New radiant wall of high capacity to accumulate heat

A researcher from Universidad Politécnica de Madrid was involved in the design and construction of an innovative solution for residential building facades that optimizes the local energy resources.

The final energy consumption in buildings keeps growing as well as their greenhouse emissions. As a consequence, we need to search for solutions to build and rehabilitate buildings by making them more efficient. A team of researchers, including Lorenzo Oliviere from the School of Architecture at Universidad Politécnica de Madrid (UPM), has carried out a study to develop a new radiant element for facades of high thermal energy storage using phase change materials.

The use of these materials allows taking advantage of the latent heat absorbed and released during the phase change from solid to liquid. With these materials, a larger amount of thermal energy can be stored in a lower volume compared to sensible heat storage.

The construction industry trend is away from the Sustainable Development Scenario defined by the International Energy Agency that outlines a major transformation of the global energy system, showing how the world can change course to deliver on the three main energy-related SDGs simultaneously.

The interest in using more efficient building materials, new technologies and new systems is growing to accomplish the objectives defined by energy policies, but they are still insufficient. Lorenzo Olivieri, a researcher from the group of Renewable Distributed Generation and Intelligent Control (GEDIRCI) at UPM, explains “the goal is to achieve net-zero energy buildings that, by combining an ultra-efficient design of the envelope with renewable energies, can locally produce the same amount of energy they demand over a year”.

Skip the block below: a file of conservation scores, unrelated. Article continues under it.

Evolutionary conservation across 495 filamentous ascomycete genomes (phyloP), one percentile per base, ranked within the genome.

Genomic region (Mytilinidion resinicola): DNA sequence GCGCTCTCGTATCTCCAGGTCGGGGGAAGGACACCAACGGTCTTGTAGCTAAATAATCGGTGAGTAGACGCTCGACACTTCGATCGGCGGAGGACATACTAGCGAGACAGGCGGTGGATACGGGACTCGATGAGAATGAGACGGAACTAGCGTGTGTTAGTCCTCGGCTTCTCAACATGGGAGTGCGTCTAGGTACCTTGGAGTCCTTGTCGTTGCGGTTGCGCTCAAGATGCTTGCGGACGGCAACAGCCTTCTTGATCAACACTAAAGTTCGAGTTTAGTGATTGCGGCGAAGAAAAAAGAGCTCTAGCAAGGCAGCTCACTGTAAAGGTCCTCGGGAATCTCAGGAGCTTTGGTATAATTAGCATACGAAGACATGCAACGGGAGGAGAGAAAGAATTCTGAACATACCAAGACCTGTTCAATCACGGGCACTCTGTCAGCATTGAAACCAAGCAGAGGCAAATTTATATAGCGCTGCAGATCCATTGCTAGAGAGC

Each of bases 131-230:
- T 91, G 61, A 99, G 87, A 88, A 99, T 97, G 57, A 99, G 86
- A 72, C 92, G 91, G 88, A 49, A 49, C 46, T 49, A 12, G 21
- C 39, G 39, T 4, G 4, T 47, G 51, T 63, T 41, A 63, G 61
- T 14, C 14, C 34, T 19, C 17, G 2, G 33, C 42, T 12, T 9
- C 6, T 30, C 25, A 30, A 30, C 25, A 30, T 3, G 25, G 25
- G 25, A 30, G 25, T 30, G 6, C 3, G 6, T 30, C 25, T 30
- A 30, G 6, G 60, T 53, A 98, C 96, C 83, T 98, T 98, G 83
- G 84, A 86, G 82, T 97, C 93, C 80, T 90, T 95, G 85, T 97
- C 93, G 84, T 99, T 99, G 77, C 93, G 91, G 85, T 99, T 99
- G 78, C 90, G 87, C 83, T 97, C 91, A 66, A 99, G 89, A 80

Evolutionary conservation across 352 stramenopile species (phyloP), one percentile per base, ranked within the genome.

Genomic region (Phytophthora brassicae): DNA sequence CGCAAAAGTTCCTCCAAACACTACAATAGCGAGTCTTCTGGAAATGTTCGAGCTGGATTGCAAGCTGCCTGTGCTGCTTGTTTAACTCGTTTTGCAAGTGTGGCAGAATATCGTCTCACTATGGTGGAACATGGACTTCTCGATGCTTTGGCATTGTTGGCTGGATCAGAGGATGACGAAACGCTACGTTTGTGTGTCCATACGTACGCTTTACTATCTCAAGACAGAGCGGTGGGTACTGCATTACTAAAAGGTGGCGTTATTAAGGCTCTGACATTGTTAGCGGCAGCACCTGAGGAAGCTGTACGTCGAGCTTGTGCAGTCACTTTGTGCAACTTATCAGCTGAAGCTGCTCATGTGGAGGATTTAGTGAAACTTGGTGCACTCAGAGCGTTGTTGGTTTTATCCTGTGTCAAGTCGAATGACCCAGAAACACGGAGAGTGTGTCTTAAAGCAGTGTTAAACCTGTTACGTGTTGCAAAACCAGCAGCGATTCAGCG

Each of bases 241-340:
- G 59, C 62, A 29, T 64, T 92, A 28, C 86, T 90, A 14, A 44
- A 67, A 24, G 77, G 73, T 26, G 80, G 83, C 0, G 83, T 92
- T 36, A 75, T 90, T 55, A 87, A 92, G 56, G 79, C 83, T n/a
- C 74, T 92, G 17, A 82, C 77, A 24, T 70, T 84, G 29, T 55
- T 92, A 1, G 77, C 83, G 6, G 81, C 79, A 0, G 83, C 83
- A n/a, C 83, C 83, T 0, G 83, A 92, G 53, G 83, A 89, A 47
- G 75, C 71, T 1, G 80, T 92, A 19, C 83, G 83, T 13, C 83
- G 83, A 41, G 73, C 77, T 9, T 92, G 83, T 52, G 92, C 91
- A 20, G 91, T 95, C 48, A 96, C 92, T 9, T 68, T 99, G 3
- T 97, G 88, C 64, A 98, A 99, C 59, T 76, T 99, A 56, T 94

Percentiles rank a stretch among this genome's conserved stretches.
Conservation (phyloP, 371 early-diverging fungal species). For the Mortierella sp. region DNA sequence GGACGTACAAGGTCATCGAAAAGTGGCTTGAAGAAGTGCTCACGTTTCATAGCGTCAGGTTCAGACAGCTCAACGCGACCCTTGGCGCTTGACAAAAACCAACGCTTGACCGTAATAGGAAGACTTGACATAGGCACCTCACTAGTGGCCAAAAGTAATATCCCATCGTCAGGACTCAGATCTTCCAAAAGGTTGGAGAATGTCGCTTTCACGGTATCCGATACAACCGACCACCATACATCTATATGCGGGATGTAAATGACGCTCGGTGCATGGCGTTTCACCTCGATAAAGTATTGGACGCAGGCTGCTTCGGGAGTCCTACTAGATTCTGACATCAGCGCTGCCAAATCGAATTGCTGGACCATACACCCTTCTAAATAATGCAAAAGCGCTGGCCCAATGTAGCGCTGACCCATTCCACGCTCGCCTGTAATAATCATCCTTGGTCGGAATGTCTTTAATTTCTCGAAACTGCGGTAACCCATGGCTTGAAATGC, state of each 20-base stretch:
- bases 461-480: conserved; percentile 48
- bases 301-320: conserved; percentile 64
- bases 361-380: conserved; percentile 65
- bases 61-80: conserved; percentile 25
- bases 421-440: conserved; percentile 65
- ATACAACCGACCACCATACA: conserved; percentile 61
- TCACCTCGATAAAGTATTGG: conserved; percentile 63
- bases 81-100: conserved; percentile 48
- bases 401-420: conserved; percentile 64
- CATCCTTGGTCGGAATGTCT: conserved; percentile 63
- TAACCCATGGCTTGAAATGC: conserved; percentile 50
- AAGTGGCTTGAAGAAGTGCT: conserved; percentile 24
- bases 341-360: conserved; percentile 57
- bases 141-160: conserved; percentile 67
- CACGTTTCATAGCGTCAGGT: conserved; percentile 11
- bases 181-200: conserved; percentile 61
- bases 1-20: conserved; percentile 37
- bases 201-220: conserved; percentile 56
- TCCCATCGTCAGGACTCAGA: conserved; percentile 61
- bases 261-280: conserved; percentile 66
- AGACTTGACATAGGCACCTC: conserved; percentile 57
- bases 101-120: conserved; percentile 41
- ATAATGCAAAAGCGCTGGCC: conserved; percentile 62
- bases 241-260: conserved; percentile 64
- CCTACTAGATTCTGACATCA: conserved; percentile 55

On average, the great majority of the final energy used in European residential buildings are for heat systems (65%) and domestic hot water generation (15%), other usages such as lighting, appliances and air conditioning are less intensive. To resume, the 80% of the final housing energy is for heat production. Therefore, to search for solutions that are able to provide thermal comfort with little external energy is essential to achieve zero-energy buildings.

A team of researchers from Instituto de Ciencias de la Construcción Eduardo Torroja (IETcc) at Universitat de Lleida along with the Instituto Español del Cemento y sus Aplicaciones and INDAGSA company and the collaboration of diverse universities (Jaume I, Barcelona and Politécnica de Madrid) has carried out the Inphase project which is focused on the development of a new radiant element of high thermal storage by using phase-change materials (PCM).

Over 10 commercial phase-change materials were characterized during the first stage of the project to define the most suitable option for the radiant wall. A complete laboratory-scale characterization was carried out considering the following properties: temperature of phase change, specific heat capacity, thermal conductivity, and stability.

The next challenge was to design a mortar using PCM to achieve a direct adding of microencapsulated PCM inside the mortar matrix with the purpose of using it for the conventional production processes of precast elements. Thus, researchers tested the thermal properties of diverse cement mortars with PCM, varying the type and amount of elements in the mixture. The results showed the best thermal properties are obtained from silica aggregates and antifoam additives and this allowed researchers to define the optimum formulation of a PCM-added mortar for building components.

“This project resulted in an innovative solution in terms of design and construction for residential building facades based on adding phase change materials in precast concrete walls. In conclusion, this result is a suitable solution for sustainable building design”, Olivieri concludes. 

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